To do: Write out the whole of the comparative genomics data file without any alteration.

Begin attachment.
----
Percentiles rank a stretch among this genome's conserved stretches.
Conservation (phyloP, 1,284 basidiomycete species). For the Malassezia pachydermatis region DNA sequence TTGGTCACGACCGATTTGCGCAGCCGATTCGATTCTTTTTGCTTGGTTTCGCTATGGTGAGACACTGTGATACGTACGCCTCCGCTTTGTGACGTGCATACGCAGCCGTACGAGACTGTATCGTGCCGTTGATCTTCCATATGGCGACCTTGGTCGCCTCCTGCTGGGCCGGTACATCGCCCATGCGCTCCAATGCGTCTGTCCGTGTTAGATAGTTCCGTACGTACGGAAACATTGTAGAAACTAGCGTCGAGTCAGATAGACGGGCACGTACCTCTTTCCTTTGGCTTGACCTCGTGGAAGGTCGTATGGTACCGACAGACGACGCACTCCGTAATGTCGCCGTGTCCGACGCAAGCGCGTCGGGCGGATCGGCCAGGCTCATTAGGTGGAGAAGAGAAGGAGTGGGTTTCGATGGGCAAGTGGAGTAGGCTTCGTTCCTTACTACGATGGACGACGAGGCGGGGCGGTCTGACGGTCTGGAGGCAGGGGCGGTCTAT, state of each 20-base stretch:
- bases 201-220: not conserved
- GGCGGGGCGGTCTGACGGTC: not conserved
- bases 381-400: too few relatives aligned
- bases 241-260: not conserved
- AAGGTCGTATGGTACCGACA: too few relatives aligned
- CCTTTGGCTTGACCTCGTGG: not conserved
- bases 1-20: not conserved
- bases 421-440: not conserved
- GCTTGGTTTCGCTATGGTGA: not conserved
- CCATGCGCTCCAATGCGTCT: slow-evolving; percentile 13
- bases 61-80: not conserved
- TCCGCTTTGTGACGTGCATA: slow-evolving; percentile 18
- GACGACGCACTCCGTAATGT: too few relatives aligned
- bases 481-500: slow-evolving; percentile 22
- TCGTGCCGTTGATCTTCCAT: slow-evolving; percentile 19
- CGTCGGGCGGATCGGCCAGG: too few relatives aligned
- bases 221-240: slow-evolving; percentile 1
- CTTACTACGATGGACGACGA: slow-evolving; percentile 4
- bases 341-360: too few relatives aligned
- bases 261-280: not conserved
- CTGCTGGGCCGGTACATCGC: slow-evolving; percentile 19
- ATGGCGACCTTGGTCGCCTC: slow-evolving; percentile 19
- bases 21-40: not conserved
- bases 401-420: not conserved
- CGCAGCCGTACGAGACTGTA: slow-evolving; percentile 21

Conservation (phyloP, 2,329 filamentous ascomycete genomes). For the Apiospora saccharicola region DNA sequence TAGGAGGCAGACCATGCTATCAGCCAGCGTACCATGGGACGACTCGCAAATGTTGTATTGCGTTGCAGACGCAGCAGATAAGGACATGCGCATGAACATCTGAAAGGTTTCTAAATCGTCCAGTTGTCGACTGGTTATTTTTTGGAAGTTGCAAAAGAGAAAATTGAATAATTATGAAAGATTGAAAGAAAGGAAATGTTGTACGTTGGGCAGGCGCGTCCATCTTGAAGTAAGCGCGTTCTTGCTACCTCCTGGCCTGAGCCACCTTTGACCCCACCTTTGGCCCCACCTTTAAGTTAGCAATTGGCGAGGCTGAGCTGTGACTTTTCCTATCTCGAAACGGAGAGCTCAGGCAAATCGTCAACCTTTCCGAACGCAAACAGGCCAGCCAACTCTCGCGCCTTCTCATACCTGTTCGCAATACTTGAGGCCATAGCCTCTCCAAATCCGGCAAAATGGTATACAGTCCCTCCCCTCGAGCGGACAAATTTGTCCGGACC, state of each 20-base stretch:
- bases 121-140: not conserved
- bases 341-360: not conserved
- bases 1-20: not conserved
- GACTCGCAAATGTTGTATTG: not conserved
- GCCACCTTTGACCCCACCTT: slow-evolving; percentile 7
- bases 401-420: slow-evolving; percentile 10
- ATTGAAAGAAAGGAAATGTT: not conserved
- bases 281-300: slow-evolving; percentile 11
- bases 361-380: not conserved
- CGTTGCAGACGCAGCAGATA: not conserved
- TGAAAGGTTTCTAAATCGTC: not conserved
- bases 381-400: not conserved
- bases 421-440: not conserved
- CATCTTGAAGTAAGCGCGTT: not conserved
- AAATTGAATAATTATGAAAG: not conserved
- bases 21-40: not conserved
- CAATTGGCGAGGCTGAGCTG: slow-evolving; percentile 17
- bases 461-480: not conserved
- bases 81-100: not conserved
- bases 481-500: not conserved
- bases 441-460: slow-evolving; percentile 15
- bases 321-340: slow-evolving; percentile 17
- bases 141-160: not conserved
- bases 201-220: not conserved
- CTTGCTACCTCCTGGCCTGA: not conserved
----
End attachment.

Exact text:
Percentiles rank a stretch among this genome's conserved stretches.
Conservation (phyloP, 1,284 basidiomycete species). For the Malassezia pachydermatis region DNA sequence TTGGTCACGACCGATTTGCGCAGCCGATTCGATTCTTTTTGCTTGGTTTCGCTATGGTGAGACACTGTGATACGTACGCCTCCGCTTTGTGACGTGCATACGCAGCCGTACGAGACTGTATCGTGCCGTTGATCTTCCATATGGCGACCTTGGTCGCCTCCTGCTGGGCCGGTACATCGCCCATGCGCTCCAATGCGTCTGTCCGTGTTAGATAGTTCCGTACGTACGGAAACATTGTAGAAACTAGCGTCGAGTCAGATAGACGGGCACGTACCTCTTTCCTTTGGCTTGACCTCGTGGAAGGTCGTATGGTACCGACAGACGACGCACTCCGTAATGTCGCCGTGTCCGACGCAAGCGCGTCGGGCGGATCGGCCAGGCTCATTAGGTGGAGAAGAGAAGGAGTGGGTTTCGATGGGCAAGTGGAGTAGGCTTCGTTCCTTACTACGATGGACGACGAGGCGGGGCGGTCTGACGGTCTGGAGGCAGGGGCGGTCTAT, state of each 20-base stretch:
- bases 201-220: not conserved
- GGCGGGGCGGTCTGACGGTC: not conserved
- bases 381-400: too few relatives aligned
- bases 241-260: not conserved
- AAGGTCGTATGGTACCGACA: too few relatives aligned
- CCTTTGGCTTGACCTCGTGG: not conserved
- bases 1-20: not conserved
- bases 421-440: not conserved
- GCTTGGTTTCGCTATGGTGA: not conserved
- CCATGCGCTCCAATGCGTCT: slow-evolving; percentile 13
- bases 61-80: not conserved
- TCCGCTTTGTGACGTGCATA: slow-evolving; percentile 18
- GACGACGCACTCCGTAATGT: too few relatives aligned
- bases 481-500: slow-evolving; percentile 22
- TCGTGCCGTTGATCTTCCAT: slow-evolving; percentile 19
- CGTCGGGCGGATCGGCCAGG: too few relatives aligned
- bases 221-240: slow-evolving; percentile 1
- CTTACTACGATGGACGACGA: slow-evolving; percentile 4
- bases 341-360: too few relatives aligned
- bases 261-280: not conserved
- CTGCTGGGCCGGTACATCGC: slow-evolving; percentile 19
- ATGGCGACCTTGGTCGCCTC: slow-evolving; percentile 19
- bases 21-40: not conserved
- bases 401-420: not conserved
- CGCAGCCGTACGAGACTGTA: slow-evolving; percentile 21

Conservation (phyloP, 2,329 filamentous ascomycete genomes). For the Apiospora saccharicola region DNA sequence TAGGAGGCAGACCATGCTATCAGCCAGCGTACCATGGGACGACTCGCAAATGTTGTATTGCGTTGCAGACGCAGCAGATAAGGACATGCGCATGAACATCTGAAAGGTTTCTAAATCGTCCAGTTGTCGACTGGTTATTTTTTGGAAGTTGCAAAAGAGAAAATTGAATAATTATGAAAGATTGAAAGAAAGGAAATGTTGTACGTTGGGCAGGCGCGTCCATCTTGAAGTAAGCGCGTTCTTGCTACCTCCTGGCCTGAGCCACCTTTGACCCCACCTTTGGCCCCACCTTTAAGTTAGCAATTGGCGAGGCTGAGCTGTGACTTTTCCTATCTCGAAACGGAGAGCTCAGGCAAATCGTCAACCTTTCCGAACGCAAACAGGCCAGCCAACTCTCGCGCCTTCTCATACCTGTTCGCAATACTTGAGGCCATAGCCTCTCCAAATCCGGCAAAATGGTATACAGTCCCTCCCCTCGAGCGGACAAATTTGTCCGGACC, state of each 20-base stretch:
- bases 121-140: not conserved
- bases 341-360: not conserved
- bases 1-20: not conserved
- GACTCGCAAATGTTGTATTG: not conserved
- GCCACCTTTGACCCCACCTT: slow-evolving; percentile 7
- bases 401-420: slow-evolving; percentile 10
- ATTGAAAGAAAGGAAATGTT: not conserved
- bases 281-300: slow-evolving; percentile 11
- bases 361-380: not conserved
- CGTTGCAGACGCAGCAGATA: not conserved
- TGAAAGGTTTCTAAATCGTC: not conserved
- bases 381-400: not conserved
- bases 421-440: not conserved
- CATCTTGAAGTAAGCGCGTT: not conserved
- AAATTGAATAATTATGAAAG: not conserved
- bases 21-40: not conserved
- CAATTGGCGAGGCTGAGCTG: slow-evolving; percentile 17
- bases 461-480: not conserved
- bases 81-100: not conserved
- bases 481-500: not conserved
- bases 441-460: slow-evolving; percentile 15
- bases 321-340: slow-evolving; percentile 17
- bases 141-160: not conserved
- bases 201-220: not conserved
- CTTGCTACCTCCTGGCCTGA: not conserved